COVID-19 Resources For Small Business Owners
Business for All, Small Business GrantIn partnership with Verizon, the digital fundraising and advocacy platform Hello Alice is offering emergency grants of up to $10,000 for companies impacted by the coronavirus pandemic. The application period ends on July 16. Click here for more information.
Free Workshops from University of Washington Foster School of business - As owners of small- and medium-sized businesses are adjusting to economic changes from the COVID-19 pandemic, faculty from the University of Washington Foster School of business are offering 7 workshops to help businesses pivot to new opportunities. Please join us for all of them or just a few as your schedule permits. Click here for more and to register.
Emergency Child Care - Workers in the healthcare, first responder, pharmacy, and grocery sectors are invited to apply for the program on the Department of Education and Early Learning website. DEEL has partnered with various employers and partner networks representing these essential sectors to identify families in need of care.
Temporary Restaurant Loading Zones - The Seattle Department of Transportation will identify additional locations to place curbside pickup signs in coordination with organizations like the Office of Economic Development, the Seattle Restaurant Alliance and the Greater Seattle Business Association. Restaurants can request a loading zone near their establishment by calling (206) 684-ROAD. To find out more, click here.
Grocery Vouchers - the City of Seattle has expanded a grocery voucher program that will now serve 8,050 households, including an expansion of 800 workers who recently lost their job or experienced a decrease in hours or wages due to the COVID-19 pandemic. The expanded program will provide 1,800 workers impacted by COVID-19 with vouchers that can be used immediately at any Washington state Safeway store to purchase food and household goods, not including tobacco, alcohol, lottery tickets, and fuel. To find out more, click here.
Amazon’s Neighborhood Small Business Relief Fund cash grants for South Lake Union and Regrade small businesses.The e-commerce giant will draw from a $5 million fund to support businesses with less than $7 million in annual revenue or fewer than 50 employees with a few blocks of its Seattle headquarters, find out more here.
The Save Small Business Fund Through US Chamber and CommerceThe U.S. Chamber of Commerce, in collaboration with Vistaprint and with support from Merck, S&P Global Foundation and Travelers, launched The Save Small Business Fund. The grant will address small businesses’ immediate needs like closures and job losses. Companies can qualify if they have between three to 20 employees, are located in an economically vulnerable community and have been impacted by the COVID-19 crisis. The fund will use the Distressed Communities Index to identify small businesses based in zip codes that are most vulnerable. Applications for the fund will open on April 20.
Verizon Small Business Recovery FundSmall businesses across the country are confronting extreme economic challenges as a result of the Covid-19 pandemic. Financial support at this critical time can make the difference between staying in business or closing permanently, leading to lost income, jobs and economic stability.
Thanks to a $2.5 million investment from Verizon, Verizon is offering grants to help small businesses fill urgent financial gaps until they can resume normal operations or until other more permanent financing becomes available. Click here for more.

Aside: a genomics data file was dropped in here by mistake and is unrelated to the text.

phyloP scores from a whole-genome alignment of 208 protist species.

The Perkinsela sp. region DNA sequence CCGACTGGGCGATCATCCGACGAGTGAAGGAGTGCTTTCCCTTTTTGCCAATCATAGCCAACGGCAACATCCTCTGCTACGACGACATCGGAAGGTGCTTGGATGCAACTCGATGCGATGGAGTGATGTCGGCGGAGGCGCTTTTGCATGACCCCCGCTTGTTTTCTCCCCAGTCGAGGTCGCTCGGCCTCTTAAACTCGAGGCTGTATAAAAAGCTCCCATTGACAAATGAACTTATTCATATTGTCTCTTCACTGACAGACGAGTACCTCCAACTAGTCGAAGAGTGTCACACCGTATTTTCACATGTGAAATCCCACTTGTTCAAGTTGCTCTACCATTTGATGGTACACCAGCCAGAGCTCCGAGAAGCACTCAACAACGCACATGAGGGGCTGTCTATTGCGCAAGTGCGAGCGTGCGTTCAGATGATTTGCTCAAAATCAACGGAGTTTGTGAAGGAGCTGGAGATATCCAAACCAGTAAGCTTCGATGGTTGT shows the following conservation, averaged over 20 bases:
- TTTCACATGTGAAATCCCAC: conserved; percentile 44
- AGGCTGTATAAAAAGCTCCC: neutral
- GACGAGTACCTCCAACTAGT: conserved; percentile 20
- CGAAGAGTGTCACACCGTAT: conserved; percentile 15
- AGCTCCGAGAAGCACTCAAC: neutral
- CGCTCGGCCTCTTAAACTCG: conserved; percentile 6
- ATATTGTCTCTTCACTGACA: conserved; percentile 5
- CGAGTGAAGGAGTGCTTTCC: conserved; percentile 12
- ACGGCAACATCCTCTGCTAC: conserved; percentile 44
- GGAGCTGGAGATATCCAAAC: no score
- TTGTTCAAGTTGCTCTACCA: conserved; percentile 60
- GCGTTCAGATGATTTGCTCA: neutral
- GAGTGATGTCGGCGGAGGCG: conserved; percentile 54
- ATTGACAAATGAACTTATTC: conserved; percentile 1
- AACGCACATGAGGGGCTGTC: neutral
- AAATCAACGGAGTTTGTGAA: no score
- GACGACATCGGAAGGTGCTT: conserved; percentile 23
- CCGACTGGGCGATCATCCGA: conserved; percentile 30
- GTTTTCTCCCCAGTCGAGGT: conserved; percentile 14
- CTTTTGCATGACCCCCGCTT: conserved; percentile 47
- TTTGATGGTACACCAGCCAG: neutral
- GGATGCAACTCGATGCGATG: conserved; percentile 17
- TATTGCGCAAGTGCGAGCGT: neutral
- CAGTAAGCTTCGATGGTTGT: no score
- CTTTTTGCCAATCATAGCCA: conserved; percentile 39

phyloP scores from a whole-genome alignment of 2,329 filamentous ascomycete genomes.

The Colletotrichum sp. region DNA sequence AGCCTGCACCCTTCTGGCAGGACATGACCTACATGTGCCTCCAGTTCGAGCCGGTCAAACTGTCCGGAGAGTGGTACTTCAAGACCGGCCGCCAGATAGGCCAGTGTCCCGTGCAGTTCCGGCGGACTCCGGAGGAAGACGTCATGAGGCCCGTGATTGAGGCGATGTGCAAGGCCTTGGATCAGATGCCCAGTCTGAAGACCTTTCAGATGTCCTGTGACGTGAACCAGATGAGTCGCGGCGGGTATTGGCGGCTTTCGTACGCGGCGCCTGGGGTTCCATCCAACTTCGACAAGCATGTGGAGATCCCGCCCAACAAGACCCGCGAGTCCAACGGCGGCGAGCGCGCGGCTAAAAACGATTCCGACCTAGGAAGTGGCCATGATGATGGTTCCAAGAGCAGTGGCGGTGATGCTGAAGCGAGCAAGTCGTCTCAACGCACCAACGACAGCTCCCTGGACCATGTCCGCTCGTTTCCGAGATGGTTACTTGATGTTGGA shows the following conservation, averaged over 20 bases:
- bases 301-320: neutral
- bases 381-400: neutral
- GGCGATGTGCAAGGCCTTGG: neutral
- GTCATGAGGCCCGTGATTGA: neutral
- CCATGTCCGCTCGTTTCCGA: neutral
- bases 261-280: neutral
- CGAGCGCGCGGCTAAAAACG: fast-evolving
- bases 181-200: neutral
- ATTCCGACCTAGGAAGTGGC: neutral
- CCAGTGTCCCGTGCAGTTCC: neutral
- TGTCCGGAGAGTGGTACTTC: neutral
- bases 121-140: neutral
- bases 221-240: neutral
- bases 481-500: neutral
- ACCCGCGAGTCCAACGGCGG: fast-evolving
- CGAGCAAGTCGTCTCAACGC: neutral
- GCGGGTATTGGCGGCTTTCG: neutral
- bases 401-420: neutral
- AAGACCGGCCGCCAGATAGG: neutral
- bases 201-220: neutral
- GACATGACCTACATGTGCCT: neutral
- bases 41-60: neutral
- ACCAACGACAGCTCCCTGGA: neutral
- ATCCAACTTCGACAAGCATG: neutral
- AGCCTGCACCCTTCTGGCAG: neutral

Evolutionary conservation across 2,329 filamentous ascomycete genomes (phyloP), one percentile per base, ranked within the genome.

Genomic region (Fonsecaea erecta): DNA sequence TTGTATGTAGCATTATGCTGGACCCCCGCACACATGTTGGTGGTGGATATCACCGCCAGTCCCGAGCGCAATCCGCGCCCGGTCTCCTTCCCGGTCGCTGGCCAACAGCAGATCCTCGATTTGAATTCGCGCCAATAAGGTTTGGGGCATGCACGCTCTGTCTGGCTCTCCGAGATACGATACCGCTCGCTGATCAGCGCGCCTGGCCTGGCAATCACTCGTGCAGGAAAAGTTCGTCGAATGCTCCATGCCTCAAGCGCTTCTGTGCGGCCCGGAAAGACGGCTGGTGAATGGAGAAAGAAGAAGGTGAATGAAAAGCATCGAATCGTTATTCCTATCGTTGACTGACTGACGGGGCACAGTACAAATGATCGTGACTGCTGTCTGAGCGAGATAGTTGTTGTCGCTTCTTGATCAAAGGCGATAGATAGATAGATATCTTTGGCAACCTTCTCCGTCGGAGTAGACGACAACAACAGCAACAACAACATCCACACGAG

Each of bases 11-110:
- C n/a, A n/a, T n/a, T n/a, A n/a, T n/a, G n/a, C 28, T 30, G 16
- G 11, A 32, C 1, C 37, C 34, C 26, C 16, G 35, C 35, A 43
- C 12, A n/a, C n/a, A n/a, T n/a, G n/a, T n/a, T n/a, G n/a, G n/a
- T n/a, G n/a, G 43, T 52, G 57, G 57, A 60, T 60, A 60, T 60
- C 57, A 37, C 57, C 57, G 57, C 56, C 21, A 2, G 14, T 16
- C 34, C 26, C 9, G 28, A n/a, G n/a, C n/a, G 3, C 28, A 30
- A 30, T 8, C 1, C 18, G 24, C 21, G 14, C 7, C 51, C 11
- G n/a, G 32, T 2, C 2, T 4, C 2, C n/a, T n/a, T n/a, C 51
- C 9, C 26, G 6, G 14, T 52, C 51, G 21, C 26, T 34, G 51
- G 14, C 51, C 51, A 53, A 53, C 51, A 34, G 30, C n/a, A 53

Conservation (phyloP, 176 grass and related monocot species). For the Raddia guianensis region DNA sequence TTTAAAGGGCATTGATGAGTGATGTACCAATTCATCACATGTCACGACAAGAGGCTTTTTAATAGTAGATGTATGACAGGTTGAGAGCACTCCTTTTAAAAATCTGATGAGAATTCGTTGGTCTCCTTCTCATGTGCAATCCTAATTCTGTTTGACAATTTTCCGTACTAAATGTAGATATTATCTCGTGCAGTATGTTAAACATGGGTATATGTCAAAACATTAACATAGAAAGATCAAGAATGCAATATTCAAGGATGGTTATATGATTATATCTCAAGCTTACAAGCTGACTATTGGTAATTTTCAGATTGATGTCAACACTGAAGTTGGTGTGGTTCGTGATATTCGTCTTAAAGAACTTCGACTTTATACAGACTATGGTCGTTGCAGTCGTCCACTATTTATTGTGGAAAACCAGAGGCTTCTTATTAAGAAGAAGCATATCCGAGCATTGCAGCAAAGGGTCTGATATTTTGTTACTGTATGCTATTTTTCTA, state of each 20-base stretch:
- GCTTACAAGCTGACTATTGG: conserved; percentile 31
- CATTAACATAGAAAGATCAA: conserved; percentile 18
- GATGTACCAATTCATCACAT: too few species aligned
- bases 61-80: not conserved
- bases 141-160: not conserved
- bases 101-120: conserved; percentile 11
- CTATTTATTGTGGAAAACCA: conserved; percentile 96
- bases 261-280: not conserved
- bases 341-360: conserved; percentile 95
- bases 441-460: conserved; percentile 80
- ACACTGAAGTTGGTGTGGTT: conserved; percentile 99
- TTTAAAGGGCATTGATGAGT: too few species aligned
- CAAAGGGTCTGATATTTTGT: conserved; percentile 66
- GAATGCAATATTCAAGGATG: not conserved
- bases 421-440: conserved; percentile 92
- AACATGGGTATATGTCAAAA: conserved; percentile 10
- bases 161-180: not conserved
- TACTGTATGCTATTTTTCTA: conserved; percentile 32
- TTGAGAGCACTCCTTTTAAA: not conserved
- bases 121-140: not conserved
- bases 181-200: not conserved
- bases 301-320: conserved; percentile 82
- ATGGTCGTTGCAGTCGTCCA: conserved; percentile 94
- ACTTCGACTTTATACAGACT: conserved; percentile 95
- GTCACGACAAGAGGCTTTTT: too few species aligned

The Small Business Owner’s Guide to the CARES ActThe programs and initiatives in the Coronavirus Aid, Relief, and Economic Security (CARES) Act that was just passed by Congress are intended to assist business owners with whatever needs they have right now. When implemented, there will be many new resources available for small businesses, as well as certain nonprofits and other employers. This guide provides information about the major programs and initiatives that will soon be available from the Small Business Administration (SBA) to address these needs, as well as some additional tax provisions that are outside the scope of SBA .........
Facebook Grant Opportunity for Small BusinessFacebook is working to help small businesses get through this challenging time. We have made global donation of $100M in grants, of which significant funds are focused on minority and women owned business in the US. https://www.facebook.com/business/boost/grants. Women and minority entrepreneurs own 42% and 37% respectively of all US businesses and face greater challenges in starting, running, and growing their companies than any other entrepreneurs. The impact of Covid-19 on them has been, and will be devastating. These business owners are concentrated in impacted industries, have less working capital, and are disproportionately impacted by a lack of affordable childcare. Facebook wants to do all that we can to help them survive through this and possibly, even thrive.
The State of Washington has created a consolidated list of COVID-19 Business Resources for Washington State business.For COVID-19 resources for impacted Washington businesses, please visit the business.wa.gov website.
SBA Express Bridge Loans allows small businesses who have a business relationship with an SBA to access up to $25k.Express Bridge Loan Pilot Program allows small businesses who currently have a business relationship with an SBA Express Lender to access up to $25,000 with less paperwork. These loans can provide vital economic support to small businesses to help overcome the temporary loss of revenue they are experiencing and can be a term loans or used to bridge the gap while applying for a direct SBA Economic Injury Disaster loan. If a small business has an urgent need for cash while waiting for decision and disbursement on Economic Injury Disaster Loan, they may qualify for an SBA Express Disaster Bridge Loan. Find an Express Bridge Loan Lender via SBA’s Lender Match Tool or by connecting with your local SBA District Office.